Morality is among the most sophisticated features of human judgement, behaviour and, ultimately, mind. An individual who behaves immorally may violate ethical rules and civil rights, and may threaten others' individual liberty, sometimes becoming violent and aggressive. In recent years, neuroscience has shown a growing interest in human morality, and has advanced our understanding of the cognitive and emotional processes involved in moral decisions, their anatomical substrates and the neurology of abnormal moral behaviour. In this article, we review research findings that have provided a key insight into the functional and clinical neuroanatomy of the brain areas involved in normal and abnormal moral behaviour. The 'moral brain' consists of a large functional network including both cortical and subcortical anatomical structures. Because morality is a complex process, some of these brain structures share their neural circuits with those controlling other behavioural processes, such as emotions and theory of mind. Among the anatomical structures implicated in morality are the frontal, temporal and cingulate cortices. The prefrontal cortex regulates activity in subcortical emotional centres, planning and supervising moral decisions, and when its functionality is altered may lead to impulsive aggression. The temporal lobe is involved in theory of mind and its dysfunction is often implicated in violent psychopathy. The cingulate cortex mediates the conflict between the emotional and the rational components of moral reasoning. Other important structures contributing to moral behaviour include the subcortical nuclei such as the amygdala, hippocampus and basal ganglia. Brain areas participating in moral processing can be influenced also by genetic, endocrine and environmental factors. Hormones can modulate moral behaviour through their effects on the brain. Finally, genetic polymorphisms can predispose to aggressivity and violence, arguing for a genetic-based predisposition to morality. Because abnormal moral behaviour can arise from both functional and structural brain abnormalities that should be diagnosed and treated, the neurology of moral behaviour has potential implications for clinical practice and raises ethical concerns. Last, since research has developed several neuromodulation techniques to improve brain dysfunction (deep brain stimulation, transcranial magnetic stimulation and transcranial direct current stimulation), knowing more about the 'moral brain' might help to develop novel therapeutic strategies for neurologically based abnormal moral behaviour.
Pascual L, Rodrigues P, Gallardo-Pujol D. How does morality work in the brain? A functional and structural perspective of moral behavior. Front Integr Neurosci.2013 Sep 12;7:65.ReplyDelete
Neural underpinnings of morality are not yet well understood. Researchers in moral neuroscience have tried to find specific structures and processes that shed light on how morality works. Here, we review the main brain areas that have been associated with morality at both structural and functional levels and speculate about how it can be studied. Orbital and ventromedial prefrontal cortices are implicated in emotionally-driven moral decisions, while dorsolateral prefrontal cortex appears to moderate its response. These competing processes may be mediated by the anterior cingulate cortex. Parietal and temporal structures play important roles in the attribution of others' beliefs and intentions. The insular cortex is engaged during empathic processes. Other regions seem to play a more complementary role in morality. Morality is supported not by a single brain circuitry or structure, but by several circuits overlapping with other complex processes. The identification of the core features of morality and moral-related processes is needed. Neuroscience can provide meaningful insights in order to delineate the boundaries of morality in conjunction with moral psychology.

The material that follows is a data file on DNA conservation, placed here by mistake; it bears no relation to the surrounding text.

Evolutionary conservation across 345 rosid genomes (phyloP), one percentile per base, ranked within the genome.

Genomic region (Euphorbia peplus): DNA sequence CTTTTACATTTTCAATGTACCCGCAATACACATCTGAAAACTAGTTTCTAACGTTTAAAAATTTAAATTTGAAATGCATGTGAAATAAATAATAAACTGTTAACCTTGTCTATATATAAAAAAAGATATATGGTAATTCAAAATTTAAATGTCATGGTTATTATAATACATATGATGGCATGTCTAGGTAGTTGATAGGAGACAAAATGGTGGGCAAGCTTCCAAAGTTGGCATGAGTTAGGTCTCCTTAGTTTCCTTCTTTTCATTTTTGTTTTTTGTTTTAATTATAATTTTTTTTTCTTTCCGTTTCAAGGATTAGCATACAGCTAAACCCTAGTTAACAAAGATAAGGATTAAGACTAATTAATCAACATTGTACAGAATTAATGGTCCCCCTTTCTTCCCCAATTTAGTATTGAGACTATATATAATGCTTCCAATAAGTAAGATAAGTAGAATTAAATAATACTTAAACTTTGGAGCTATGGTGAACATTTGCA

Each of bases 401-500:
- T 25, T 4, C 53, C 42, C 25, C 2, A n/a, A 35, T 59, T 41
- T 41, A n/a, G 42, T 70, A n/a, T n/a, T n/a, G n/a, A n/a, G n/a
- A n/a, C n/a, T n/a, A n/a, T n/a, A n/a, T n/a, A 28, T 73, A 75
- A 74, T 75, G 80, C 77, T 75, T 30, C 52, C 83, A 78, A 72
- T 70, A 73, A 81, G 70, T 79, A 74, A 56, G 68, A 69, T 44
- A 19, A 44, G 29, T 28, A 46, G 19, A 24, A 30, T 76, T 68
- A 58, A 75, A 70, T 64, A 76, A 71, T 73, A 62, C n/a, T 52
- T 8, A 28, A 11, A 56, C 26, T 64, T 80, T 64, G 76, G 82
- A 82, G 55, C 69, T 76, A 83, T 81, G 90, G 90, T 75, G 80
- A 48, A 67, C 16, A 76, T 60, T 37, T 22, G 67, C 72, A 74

Han H, Chen J, Jeong C, Glover GH. Influence of the cortical midlineReplyDelete
structures on moral emotion and motivation in moral decision-making. Behav Brain Res. 2016 Apr 1;302:237-51.
The present study aims to examine the relationship between the cortical midline structures (CMS), which have been regarded to be associated with selfhood, and moral decision making processes at the neural level. Traditional moral psychological studies have suggested the role of moral self as the moderator of moral cognition, so activity of moral self would present at the neural level. The present study examined the interaction between the CMS and other moral-related regions by conducting psycho-physiological interaction analysis of functional images acquired while 16 subjects were solving moral dilemmas. Furthermore, we performed Granger causality analysis to demonstrate the direction of influences between activities in the regions in moral decision-making. We first demonstrate there are significant positive interactions between two central CMS seed regions-i.e., the medial prefrontal cortex (MPFC) and posterior cingulate cortex (PCC)-and brain regions associated with moral functioning including the cerebellum, brainstem, midbrain, dorsolateral prefrontal cortex, orbitofrontal cortex and anterior insula (AI); on the other hand, the posterior insula (PI) showed significant negative interaction with the seed regions. Second, several significant Granger causality was found from CMS to insula regions particularly under the moral-personal condition. Furthermore, significant dominant influence from the AI to PI was reported. Moral psychological implications of these findings are discussed. The present study demonstrated the significant interaction and influence between the CMS and morality-related regions while subject were solving moral dilemmas. Given that, activity in the CMS is significantly involved in human moral functioning.